July 22, 2016

Relationships are all about time: Tru Studio at 53rd monthly CreativeMornings in Chicago


Anne and Steve Truppe, married couple and the team behind Tru Studio, spoke at the 53rd gathering of the Chicago chapter of CreativeMornings, May 2016. Tru Studio is a Chicago-based photography and video agency that works with both commercial and advertising clients. Their work is distinguished by capturing truly authentic moments from their subjects through language (aligning to the client and their project), lighting (utilizing natural light as much as possible, if not available, mimicking it) and the lens (maneuvering in the rapid decision-making zone behind the camera).

During the Q&A, someone asked the Truppes how they acquired their first client. Steve said it was due to a relationship that developed over a couple of years.

This anecdote reminded me of a relationship’s nature and stature, drenched in history—especially good relationships. If a relationship is bread, then time is yeast. Relationships take time. They demand it. With good relationships, these do take their damn time.

Tina Roth Eisenberg, a.k.a. Swissmiss, the creator of CreativeMornings, recently tweeted, “Business is not just business. Business is *relationships*. Real humans! Real feelings!”

The Truppes’ chosen livelihood, from its origin to its present state, remains a turbulent trip of emotions and attempts. Because there is always so much to do. So much to face in realizing something, in maintaining the ratio of trying and succeeding. Relationships are critical in the process. They’re a means to an end. They provide a coping mechanism. Families, friends, colleagues, vendors and clients. Each plays a part in making a career the ultimate life. Relationships with tools (and their relationships with their users) included. Like people, tools also achieve the patina of use over time.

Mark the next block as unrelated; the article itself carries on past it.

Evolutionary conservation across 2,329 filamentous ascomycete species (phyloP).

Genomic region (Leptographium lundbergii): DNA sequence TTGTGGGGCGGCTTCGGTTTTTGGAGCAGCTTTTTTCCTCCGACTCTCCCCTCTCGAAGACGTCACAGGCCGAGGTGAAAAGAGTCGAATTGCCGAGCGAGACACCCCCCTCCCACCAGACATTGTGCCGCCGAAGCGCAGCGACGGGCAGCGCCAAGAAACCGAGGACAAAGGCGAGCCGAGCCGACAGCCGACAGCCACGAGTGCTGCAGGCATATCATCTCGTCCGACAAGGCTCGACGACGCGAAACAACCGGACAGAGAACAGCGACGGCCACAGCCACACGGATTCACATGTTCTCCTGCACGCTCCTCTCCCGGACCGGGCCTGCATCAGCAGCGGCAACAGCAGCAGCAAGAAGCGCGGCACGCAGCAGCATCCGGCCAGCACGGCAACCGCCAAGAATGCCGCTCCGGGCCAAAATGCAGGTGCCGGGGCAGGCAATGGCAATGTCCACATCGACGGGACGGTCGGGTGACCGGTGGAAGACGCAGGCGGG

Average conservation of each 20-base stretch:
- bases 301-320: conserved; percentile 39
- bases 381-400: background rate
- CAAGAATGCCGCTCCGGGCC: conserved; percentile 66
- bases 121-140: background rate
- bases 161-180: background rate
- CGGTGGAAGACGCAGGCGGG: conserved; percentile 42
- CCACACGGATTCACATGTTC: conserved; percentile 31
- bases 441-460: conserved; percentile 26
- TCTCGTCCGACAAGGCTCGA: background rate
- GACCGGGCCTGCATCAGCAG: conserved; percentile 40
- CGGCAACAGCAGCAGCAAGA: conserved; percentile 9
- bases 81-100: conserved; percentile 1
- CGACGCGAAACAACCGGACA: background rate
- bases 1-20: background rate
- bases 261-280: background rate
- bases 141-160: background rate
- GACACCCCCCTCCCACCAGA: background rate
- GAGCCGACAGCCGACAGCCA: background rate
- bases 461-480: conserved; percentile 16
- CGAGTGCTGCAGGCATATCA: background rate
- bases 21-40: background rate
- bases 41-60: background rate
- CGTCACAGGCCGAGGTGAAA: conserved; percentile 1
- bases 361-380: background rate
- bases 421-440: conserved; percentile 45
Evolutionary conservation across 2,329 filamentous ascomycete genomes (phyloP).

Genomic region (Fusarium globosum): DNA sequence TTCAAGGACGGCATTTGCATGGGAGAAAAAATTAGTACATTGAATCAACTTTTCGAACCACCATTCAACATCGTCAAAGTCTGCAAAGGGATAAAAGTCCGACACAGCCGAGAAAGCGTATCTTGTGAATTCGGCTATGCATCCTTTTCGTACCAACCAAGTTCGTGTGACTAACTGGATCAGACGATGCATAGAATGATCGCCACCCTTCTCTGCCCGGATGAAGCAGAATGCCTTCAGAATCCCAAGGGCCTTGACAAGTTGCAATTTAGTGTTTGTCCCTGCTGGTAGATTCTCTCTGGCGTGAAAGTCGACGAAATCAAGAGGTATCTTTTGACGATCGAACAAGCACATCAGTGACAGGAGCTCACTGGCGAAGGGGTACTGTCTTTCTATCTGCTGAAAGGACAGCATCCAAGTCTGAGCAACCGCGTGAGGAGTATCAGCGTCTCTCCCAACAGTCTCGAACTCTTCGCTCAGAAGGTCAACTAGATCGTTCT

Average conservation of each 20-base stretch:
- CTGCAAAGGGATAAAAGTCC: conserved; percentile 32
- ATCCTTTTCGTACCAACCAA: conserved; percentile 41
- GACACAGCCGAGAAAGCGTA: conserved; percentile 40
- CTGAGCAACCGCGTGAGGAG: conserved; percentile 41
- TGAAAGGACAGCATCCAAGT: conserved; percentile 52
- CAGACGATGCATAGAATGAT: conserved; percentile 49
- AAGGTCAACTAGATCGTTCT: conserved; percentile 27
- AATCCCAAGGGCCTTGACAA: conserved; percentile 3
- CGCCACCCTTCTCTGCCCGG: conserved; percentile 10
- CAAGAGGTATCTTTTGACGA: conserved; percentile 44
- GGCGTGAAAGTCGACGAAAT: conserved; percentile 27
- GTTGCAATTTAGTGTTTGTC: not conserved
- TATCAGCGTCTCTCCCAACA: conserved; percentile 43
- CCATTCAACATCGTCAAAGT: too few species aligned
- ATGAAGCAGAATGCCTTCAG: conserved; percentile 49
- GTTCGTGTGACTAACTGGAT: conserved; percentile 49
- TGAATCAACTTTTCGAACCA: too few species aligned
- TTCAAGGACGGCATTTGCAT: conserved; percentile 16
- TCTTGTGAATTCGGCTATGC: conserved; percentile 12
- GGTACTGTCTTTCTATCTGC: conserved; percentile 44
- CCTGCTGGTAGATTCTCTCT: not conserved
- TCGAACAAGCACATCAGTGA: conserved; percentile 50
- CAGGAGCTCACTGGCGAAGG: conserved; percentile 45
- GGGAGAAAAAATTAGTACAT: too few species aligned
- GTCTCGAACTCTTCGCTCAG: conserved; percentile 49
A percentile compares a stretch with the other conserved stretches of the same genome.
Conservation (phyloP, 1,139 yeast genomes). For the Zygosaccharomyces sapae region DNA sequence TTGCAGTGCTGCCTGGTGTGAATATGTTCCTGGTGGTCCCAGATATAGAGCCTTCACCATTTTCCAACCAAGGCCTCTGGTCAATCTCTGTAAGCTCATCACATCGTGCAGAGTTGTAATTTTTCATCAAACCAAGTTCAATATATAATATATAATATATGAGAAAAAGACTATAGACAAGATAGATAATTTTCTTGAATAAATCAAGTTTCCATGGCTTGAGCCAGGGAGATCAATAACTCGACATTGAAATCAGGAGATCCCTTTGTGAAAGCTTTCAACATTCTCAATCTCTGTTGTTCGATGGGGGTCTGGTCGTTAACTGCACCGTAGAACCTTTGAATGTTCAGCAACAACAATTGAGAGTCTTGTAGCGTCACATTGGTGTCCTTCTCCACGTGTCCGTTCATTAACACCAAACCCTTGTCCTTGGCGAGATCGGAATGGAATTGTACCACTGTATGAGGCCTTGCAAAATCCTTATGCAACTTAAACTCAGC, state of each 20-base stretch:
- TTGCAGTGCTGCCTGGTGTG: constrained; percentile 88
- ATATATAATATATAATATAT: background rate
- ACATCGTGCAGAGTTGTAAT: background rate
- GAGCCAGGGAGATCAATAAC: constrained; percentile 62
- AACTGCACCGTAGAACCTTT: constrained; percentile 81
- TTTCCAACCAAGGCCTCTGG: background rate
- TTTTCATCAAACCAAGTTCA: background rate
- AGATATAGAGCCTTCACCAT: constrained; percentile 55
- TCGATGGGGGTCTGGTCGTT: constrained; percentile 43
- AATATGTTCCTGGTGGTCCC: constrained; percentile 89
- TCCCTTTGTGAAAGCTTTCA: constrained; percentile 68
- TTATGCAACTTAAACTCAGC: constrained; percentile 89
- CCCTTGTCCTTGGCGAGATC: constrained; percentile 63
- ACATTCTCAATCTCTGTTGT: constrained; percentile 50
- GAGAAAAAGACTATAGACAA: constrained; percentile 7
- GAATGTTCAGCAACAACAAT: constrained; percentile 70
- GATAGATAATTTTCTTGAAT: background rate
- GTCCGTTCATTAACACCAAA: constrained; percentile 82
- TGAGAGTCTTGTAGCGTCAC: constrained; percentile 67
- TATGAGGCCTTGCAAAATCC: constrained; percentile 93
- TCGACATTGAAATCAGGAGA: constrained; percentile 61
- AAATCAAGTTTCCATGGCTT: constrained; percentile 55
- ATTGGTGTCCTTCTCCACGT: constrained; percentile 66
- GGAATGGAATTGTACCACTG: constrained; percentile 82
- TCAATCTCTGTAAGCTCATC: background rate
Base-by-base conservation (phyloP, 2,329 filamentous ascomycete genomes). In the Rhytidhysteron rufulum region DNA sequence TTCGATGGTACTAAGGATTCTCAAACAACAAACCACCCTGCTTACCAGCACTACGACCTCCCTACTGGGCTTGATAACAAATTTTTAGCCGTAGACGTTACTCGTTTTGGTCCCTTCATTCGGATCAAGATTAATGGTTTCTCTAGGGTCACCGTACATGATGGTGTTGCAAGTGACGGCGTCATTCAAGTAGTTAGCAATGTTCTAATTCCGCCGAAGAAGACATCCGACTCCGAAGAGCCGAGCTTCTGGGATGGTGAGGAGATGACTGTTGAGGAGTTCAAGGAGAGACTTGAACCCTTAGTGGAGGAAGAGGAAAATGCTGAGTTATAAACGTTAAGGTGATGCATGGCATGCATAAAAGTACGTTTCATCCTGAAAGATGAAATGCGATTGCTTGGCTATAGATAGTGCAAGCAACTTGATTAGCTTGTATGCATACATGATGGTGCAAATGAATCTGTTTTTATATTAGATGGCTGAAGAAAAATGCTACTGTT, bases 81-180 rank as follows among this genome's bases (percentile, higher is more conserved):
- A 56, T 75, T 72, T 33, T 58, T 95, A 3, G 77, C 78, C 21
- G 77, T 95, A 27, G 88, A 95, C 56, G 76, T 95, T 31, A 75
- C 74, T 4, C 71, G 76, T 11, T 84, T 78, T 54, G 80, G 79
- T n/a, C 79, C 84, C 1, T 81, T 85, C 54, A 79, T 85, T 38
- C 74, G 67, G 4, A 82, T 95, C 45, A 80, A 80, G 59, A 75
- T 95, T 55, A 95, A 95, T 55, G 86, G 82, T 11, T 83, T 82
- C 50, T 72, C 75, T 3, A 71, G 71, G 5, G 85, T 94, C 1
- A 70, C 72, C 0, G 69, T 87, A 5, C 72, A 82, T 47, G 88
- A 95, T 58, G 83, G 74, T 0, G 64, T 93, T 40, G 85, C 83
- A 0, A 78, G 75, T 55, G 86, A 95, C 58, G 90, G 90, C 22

The Truppes desired the kind of work to grow into a life-long career. As their journey demonstrates and evolves, the best relationships survive the long-term.

• • •

Big thanks: to BraintreeDigital Intent (Host), Green Sheep WaterLyft, for being Partners of monthly Chicago CreativeMornings #53; to organizers Kim Knoll and Kyle Eertmoed who both spoke at Chicago CreativeMornings #7; to the team of volunteers for greatly helping to have CreativeMornings happen monthly in Chicago.

Especially big thanks: to Tina Roth Eisenberg—Swissmiss—for inventing CreativeMornings in 2008. The fifth chapter was launched in Chicago, June 2011—my write-ups and photos.

Read more about the people who make the Chicago chapter of CreativeMornings possible.

• • •

My coverage: view photos of CreativeMornings/Chicago gatherings; read more write-ups about CreativeMornings.

• • •

2011 was Chicago CreativeMornings’ debut year. Download the entire collection of selected insights.

July 21, 2016

Pride, Work, and Necessity of Side Projects: Event series Creative Women’s Conversations by Ari Krzyzek, Creative Director